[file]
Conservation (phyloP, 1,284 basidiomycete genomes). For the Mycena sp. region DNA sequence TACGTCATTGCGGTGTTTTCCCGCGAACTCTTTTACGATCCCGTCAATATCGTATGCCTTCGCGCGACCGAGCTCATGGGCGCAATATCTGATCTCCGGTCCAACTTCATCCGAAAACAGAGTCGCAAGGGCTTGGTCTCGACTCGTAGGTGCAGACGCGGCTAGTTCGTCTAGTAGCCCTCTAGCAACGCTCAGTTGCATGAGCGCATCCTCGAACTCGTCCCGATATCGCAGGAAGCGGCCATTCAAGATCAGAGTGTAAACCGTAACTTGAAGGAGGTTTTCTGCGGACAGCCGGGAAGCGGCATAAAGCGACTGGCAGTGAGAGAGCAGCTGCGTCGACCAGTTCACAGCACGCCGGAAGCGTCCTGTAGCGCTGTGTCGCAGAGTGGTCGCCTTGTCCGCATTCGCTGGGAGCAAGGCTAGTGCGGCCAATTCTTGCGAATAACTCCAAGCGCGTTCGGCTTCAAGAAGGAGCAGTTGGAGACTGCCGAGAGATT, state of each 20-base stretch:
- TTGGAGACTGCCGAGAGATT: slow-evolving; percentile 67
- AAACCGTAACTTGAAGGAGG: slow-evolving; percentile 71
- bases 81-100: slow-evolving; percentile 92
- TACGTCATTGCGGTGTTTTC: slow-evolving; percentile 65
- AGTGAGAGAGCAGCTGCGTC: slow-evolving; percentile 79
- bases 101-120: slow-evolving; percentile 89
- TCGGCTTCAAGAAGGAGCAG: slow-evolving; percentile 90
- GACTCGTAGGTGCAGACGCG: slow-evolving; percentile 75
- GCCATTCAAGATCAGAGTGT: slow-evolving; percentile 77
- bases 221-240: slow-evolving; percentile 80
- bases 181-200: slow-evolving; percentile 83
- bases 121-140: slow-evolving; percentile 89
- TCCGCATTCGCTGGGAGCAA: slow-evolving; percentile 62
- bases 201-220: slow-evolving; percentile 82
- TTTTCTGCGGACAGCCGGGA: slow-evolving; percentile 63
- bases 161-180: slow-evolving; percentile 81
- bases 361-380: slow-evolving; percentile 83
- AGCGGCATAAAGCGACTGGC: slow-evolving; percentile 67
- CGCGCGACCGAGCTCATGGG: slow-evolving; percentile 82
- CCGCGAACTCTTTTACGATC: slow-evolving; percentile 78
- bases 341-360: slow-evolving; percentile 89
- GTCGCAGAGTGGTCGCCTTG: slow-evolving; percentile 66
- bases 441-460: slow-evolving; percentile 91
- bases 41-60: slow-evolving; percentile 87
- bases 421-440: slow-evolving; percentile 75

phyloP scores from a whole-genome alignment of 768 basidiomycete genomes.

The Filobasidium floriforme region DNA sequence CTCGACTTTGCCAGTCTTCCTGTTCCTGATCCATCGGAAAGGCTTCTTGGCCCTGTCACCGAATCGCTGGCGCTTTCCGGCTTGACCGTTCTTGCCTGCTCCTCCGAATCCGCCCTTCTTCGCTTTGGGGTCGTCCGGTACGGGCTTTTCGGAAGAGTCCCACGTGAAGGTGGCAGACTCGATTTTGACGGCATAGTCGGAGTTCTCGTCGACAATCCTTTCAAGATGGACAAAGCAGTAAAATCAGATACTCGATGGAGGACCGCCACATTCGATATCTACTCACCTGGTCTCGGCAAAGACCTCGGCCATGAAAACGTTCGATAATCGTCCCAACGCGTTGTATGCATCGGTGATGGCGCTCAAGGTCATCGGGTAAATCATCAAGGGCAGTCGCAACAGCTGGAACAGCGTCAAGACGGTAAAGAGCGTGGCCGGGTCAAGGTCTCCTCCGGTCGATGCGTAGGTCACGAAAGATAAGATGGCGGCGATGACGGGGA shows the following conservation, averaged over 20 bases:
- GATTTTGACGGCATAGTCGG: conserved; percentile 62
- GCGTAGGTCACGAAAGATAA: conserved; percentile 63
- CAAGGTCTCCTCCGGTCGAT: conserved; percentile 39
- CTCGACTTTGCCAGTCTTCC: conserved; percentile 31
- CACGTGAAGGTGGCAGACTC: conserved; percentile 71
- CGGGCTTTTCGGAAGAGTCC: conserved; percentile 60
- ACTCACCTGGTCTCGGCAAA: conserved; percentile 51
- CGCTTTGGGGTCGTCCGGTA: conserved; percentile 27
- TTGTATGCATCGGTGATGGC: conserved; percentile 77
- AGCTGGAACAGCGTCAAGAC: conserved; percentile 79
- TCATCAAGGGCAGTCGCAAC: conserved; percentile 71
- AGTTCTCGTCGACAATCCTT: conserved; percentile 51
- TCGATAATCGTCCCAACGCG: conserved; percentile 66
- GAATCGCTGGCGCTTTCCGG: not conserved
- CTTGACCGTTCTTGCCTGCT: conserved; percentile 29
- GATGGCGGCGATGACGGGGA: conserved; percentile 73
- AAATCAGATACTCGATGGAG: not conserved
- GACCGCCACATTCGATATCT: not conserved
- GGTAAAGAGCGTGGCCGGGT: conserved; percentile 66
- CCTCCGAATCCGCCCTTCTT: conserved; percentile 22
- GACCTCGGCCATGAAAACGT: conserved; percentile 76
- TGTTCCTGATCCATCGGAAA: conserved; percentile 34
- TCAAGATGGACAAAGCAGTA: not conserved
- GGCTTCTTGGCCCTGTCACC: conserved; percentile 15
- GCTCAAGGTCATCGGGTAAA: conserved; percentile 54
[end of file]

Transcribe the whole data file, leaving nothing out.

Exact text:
Conservation (phyloP, 1,284 basidiomycete genomes). For the Mycena sp. region DNA sequence TACGTCATTGCGGTGTTTTCCCGCGAACTCTTTTACGATCCCGTCAATATCGTATGCCTTCGCGCGACCGAGCTCATGGGCGCAATATCTGATCTCCGGTCCAACTTCATCCGAAAACAGAGTCGCAAGGGCTTGGTCTCGACTCGTAGGTGCAGACGCGGCTAGTTCGTCTAGTAGCCCTCTAGCAACGCTCAGTTGCATGAGCGCATCCTCGAACTCGTCCCGATATCGCAGGAAGCGGCCATTCAAGATCAGAGTGTAAACCGTAACTTGAAGGAGGTTTTCTGCGGACAGCCGGGAAGCGGCATAAAGCGACTGGCAGTGAGAGAGCAGCTGCGTCGACCAGTTCACAGCACGCCGGAAGCGTCCTGTAGCGCTGTGTCGCAGAGTGGTCGCCTTGTCCGCATTCGCTGGGAGCAAGGCTAGTGCGGCCAATTCTTGCGAATAACTCCAAGCGCGTTCGGCTTCAAGAAGGAGCAGTTGGAGACTGCCGAGAGATT, state of each 20-base stretch:
- TTGGAGACTGCCGAGAGATT: slow-evolving; percentile 67
- AAACCGTAACTTGAAGGAGG: slow-evolving; percentile 71
- bases 81-100: slow-evolving; percentile 92
- TACGTCATTGCGGTGTTTTC: slow-evolving; percentile 65
- AGTGAGAGAGCAGCTGCGTC: slow-evolving; percentile 79
- bases 101-120: slow-evolving; percentile 89
- TCGGCTTCAAGAAGGAGCAG: slow-evolving; percentile 90
- GACTCGTAGGTGCAGACGCG: slow-evolving; percentile 75
- GCCATTCAAGATCAGAGTGT: slow-evolving; percentile 77
- bases 221-240: slow-evolving; percentile 80
- bases 181-200: slow-evolving; percentile 83
- bases 121-140: slow-evolving; percentile 89
- TCCGCATTCGCTGGGAGCAA: slow-evolving; percentile 62
- bases 201-220: slow-evolving; percentile 82
- TTTTCTGCGGACAGCCGGGA: slow-evolving; percentile 63
- bases 161-180: slow-evolving; percentile 81
- bases 361-380: slow-evolving; percentile 83
- AGCGGCATAAAGCGACTGGC: slow-evolving; percentile 67
- CGCGCGACCGAGCTCATGGG: slow-evolving; percentile 82
- CCGCGAACTCTTTTACGATC: slow-evolving; percentile 78
- bases 341-360: slow-evolving; percentile 89
- GTCGCAGAGTGGTCGCCTTG: slow-evolving; percentile 66
- bases 441-460: slow-evolving; percentile 91
- bases 41-60: slow-evolving; percentile 87
- bases 421-440: slow-evolving; percentile 75

phyloP scores from a whole-genome alignment of 768 basidiomycete genomes.

The Filobasidium floriforme region DNA sequence CTCGACTTTGCCAGTCTTCCTGTTCCTGATCCATCGGAAAGGCTTCTTGGCCCTGTCACCGAATCGCTGGCGCTTTCCGGCTTGACCGTTCTTGCCTGCTCCTCCGAATCCGCCCTTCTTCGCTTTGGGGTCGTCCGGTACGGGCTTTTCGGAAGAGTCCCACGTGAAGGTGGCAGACTCGATTTTGACGGCATAGTCGGAGTTCTCGTCGACAATCCTTTCAAGATGGACAAAGCAGTAAAATCAGATACTCGATGGAGGACCGCCACATTCGATATCTACTCACCTGGTCTCGGCAAAGACCTCGGCCATGAAAACGTTCGATAATCGTCCCAACGCGTTGTATGCATCGGTGATGGCGCTCAAGGTCATCGGGTAAATCATCAAGGGCAGTCGCAACAGCTGGAACAGCGTCAAGACGGTAAAGAGCGTGGCCGGGTCAAGGTCTCCTCCGGTCGATGCGTAGGTCACGAAAGATAAGATGGCGGCGATGACGGGGA shows the following conservation, averaged over 20 bases:
- GATTTTGACGGCATAGTCGG: conserved; percentile 62
- GCGTAGGTCACGAAAGATAA: conserved; percentile 63
- CAAGGTCTCCTCCGGTCGAT: conserved; percentile 39
- CTCGACTTTGCCAGTCTTCC: conserved; percentile 31
- CACGTGAAGGTGGCAGACTC: conserved; percentile 71
- CGGGCTTTTCGGAAGAGTCC: conserved; percentile 60
- ACTCACCTGGTCTCGGCAAA: conserved; percentile 51
- CGCTTTGGGGTCGTCCGGTA: conserved; percentile 27
- TTGTATGCATCGGTGATGGC: conserved; percentile 77
- AGCTGGAACAGCGTCAAGAC: conserved; percentile 79
- TCATCAAGGGCAGTCGCAAC: conserved; percentile 71
- AGTTCTCGTCGACAATCCTT: conserved; percentile 51
- TCGATAATCGTCCCAACGCG: conserved; percentile 66
- GAATCGCTGGCGCTTTCCGG: not conserved
- CTTGACCGTTCTTGCCTGCT: conserved; percentile 29
- GATGGCGGCGATGACGGGGA: conserved; percentile 73
- AAATCAGATACTCGATGGAG: not conserved
- GACCGCCACATTCGATATCT: not conserved
- GGTAAAGAGCGTGGCCGGGT: conserved; percentile 66
- CCTCCGAATCCGCCCTTCTT: conserved; percentile 22
- GACCTCGGCCATGAAAACGT: conserved; percentile 76
- TGTTCCTGATCCATCGGAAA: conserved; percentile 34
- TCAAGATGGACAAAGCAGTA: not conserved
- GGCTTCTTGGCCCTGTCACC: conserved; percentile 15
- GCTCAAGGTCATCGGGTAAA: conserved; percentile 54